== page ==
#MomHairDontCare #Mombie #MamaBear #MommyAndMe #MomsWhoLift #MomLifeIsTheBestLife

You get it. We see them all the time on social media & fashion websites. These are the hashtags that unite mothers across the world. Attached to the pictures of adorable kiddos &/or a hot mess picture of moms on our feeds. It’s solidarity. The, “I know you’ll understand….” “been there, done that…”

& you do…unless of, course you’re not part of the movement.

You miss out on a lot of things as an infertile but I’ve come to find that, not only do you potentially miss out on the experience of pregnancy & having biological children with your spouse, you also miss out on the community that children bring.

This past weekend, my sister was gracious enough to let me steal a few more moments with my sweet nephew. We took him to an Easter cookout at Scott’s family’s house with us. The longer we were there, I noticed it….the fact that it was much easier for many people to approach us & start conversation. Either by inquiring as to whose baby he was, how old he was, or how many milestones he’d arrived at, he attracted people. Mostly other mothers & fathers who were eager to talk about him and then their own children. It was a notably different experience than the two other times I’d been there. Those times, I noticed his immediate family talking to me more easily, while the extended members tended to give a brief hello, nodding their heads to acknowledge I was present.


Driving home, it was Scott who brought it up first, the obvious realization it was so much easier to relate to others & start conversations when you had children. & it’s so true. Any time I’ve ever nannied, I’ve found that people approached me and were much more inclined to start a conversation with me when I had a child with me. Mostly other moms who started by asking about the baby with me that then lead into them excitedly discussing their own child.

When you’re infertile, you miss out on all this. The friendships with everyone else your age that strengthen when you’re both parents. The ability to make easier conversation and allow others to do the same with you. When everyone else your age is married & has children, it becomes harder to relate to the people who don’t…you get left out of the loop. You become the leper of the friend group so to speak. It’s just easier to talk to everyone else that is relatable, all the other parents.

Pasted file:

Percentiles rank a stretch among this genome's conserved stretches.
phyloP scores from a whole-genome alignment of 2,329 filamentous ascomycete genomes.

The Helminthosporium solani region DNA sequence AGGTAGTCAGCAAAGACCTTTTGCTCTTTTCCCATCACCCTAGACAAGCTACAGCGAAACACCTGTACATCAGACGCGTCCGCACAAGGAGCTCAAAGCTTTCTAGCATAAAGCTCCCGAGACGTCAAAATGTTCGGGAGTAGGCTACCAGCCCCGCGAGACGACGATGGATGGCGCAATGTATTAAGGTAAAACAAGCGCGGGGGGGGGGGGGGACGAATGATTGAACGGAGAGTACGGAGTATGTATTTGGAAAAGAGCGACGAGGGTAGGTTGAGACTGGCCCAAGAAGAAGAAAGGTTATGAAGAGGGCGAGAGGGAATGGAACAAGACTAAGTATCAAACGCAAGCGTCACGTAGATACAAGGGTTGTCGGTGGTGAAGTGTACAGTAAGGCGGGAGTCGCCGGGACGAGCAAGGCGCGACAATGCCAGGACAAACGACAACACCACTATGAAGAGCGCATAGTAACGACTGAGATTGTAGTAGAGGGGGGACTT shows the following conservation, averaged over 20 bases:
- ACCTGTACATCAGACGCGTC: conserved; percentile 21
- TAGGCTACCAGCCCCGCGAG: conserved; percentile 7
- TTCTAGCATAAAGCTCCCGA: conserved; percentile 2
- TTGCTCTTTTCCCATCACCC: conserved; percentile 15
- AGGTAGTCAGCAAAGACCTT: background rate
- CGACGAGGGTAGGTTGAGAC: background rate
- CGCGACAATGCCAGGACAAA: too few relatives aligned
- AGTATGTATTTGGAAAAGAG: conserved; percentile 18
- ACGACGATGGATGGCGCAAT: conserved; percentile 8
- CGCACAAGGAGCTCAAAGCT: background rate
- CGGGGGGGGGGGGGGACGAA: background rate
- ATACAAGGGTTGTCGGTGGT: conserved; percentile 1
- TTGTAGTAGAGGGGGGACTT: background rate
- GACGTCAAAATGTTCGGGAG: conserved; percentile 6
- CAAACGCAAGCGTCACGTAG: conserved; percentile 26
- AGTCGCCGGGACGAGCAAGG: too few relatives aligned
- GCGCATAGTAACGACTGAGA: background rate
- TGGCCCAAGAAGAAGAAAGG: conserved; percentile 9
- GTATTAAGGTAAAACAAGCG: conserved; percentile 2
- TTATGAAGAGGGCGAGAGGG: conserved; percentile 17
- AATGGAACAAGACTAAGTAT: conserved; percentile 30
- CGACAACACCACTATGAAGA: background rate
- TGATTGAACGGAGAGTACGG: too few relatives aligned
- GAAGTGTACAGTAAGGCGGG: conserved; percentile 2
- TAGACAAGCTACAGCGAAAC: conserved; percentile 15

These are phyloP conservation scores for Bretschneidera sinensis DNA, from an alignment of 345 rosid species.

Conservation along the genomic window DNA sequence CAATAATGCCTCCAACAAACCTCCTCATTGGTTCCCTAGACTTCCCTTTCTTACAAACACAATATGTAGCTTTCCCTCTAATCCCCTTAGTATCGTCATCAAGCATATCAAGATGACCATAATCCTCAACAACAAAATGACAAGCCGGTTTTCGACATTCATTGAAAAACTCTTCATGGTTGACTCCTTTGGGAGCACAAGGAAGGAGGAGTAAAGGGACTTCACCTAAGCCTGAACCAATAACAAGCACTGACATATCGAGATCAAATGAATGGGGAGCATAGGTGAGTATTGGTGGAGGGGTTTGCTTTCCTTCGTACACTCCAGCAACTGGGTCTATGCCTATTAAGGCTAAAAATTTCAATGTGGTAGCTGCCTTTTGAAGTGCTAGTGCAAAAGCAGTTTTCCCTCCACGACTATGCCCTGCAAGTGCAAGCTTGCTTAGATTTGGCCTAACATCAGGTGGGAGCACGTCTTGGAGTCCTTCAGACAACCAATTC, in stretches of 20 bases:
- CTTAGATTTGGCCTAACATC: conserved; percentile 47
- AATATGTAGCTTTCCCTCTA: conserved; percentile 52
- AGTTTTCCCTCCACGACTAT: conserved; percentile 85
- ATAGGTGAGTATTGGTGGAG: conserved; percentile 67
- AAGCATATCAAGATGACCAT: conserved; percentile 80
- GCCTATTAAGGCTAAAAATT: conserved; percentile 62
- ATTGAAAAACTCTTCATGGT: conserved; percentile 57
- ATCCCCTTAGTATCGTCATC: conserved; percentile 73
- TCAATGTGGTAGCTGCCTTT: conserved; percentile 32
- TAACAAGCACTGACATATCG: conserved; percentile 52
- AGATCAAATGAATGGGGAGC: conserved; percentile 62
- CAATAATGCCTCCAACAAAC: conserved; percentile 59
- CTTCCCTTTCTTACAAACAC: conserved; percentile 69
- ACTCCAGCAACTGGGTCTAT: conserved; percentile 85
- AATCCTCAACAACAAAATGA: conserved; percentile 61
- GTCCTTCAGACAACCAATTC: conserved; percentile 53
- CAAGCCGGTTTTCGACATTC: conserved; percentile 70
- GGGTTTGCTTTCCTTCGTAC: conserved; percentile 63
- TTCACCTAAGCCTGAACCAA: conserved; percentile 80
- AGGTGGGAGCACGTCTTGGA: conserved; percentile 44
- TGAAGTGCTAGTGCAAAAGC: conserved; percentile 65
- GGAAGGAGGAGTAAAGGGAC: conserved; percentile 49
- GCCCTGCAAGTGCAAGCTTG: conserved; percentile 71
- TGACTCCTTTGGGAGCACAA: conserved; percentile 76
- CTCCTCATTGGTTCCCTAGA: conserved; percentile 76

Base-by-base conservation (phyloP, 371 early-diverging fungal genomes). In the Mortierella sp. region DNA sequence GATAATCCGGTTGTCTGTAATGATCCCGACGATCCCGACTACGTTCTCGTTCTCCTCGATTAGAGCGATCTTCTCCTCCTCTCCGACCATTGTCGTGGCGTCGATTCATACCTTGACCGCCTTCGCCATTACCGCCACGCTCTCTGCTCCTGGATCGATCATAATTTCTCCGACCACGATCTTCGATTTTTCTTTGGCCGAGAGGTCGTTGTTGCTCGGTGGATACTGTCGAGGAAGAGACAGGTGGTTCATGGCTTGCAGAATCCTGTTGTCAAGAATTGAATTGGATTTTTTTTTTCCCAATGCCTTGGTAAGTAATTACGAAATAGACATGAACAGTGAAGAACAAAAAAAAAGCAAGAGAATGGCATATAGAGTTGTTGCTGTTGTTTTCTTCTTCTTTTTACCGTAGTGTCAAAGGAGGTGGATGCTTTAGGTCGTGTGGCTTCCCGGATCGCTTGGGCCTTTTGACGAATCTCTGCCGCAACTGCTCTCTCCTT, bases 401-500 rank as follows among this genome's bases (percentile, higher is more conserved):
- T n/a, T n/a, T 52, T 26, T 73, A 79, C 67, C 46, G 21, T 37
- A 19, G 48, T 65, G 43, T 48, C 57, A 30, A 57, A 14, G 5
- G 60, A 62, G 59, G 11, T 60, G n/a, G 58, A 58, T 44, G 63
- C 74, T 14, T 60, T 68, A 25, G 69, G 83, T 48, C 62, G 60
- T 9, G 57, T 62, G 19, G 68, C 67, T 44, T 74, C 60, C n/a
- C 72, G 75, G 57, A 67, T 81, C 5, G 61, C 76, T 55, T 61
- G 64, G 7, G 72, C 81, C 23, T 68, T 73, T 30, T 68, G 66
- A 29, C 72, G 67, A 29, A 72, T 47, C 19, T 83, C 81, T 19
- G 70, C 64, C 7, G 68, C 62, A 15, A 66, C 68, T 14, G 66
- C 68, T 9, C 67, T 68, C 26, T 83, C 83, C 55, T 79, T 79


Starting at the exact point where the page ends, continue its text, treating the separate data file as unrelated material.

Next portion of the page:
While this can sometimes be both a blessing & a curse (if you don’t want to hear about your BFF’s fifth pregnancy, or how much their children annoy them), it is a loss nonetheless. In a world that is already filled with such profound grief.

This is yet another reason I am so very thankful for the infertility community I’ve found on WordPress & Instagram. You ladies are my #Squad. We cheer each other on in the dark moments. We tell each other we can do yet another shot (& not the fun kind!). We believe in hope. We believe in second chances, & thirds.

& friend, if you’re reading this, I believe in you. โค


6 thoughts on “#MomLife

  1. I needed to see this today. I found myself at a luncheon yesterday where a circle of women gathered around and discussed labor stories, plans for more kids, pregnancy cravings and the like….while I sat in a corner trying not to dissolve into pieces on the floor. It sucks. It’s lonely. I hate it. Today, I don’t have anything positive to say so I needed this reminder that I’m not alone. Thank you.

    Liked by 2 people

  2. Nicely said, and so true. But when things like this happen I try to remember that often these conversations between strangers are so shallow and often the stranger is making comparisons between the child their own. The only benefit of being totally different (i.e. infertile) is that it wrenches you off the hamster wheel of constant comparison (who has got the most perfect life competition) and makes you realise what is truly important in life…well that’s how I see it anyway. Sending you lots of love.

    Liked by 2 people

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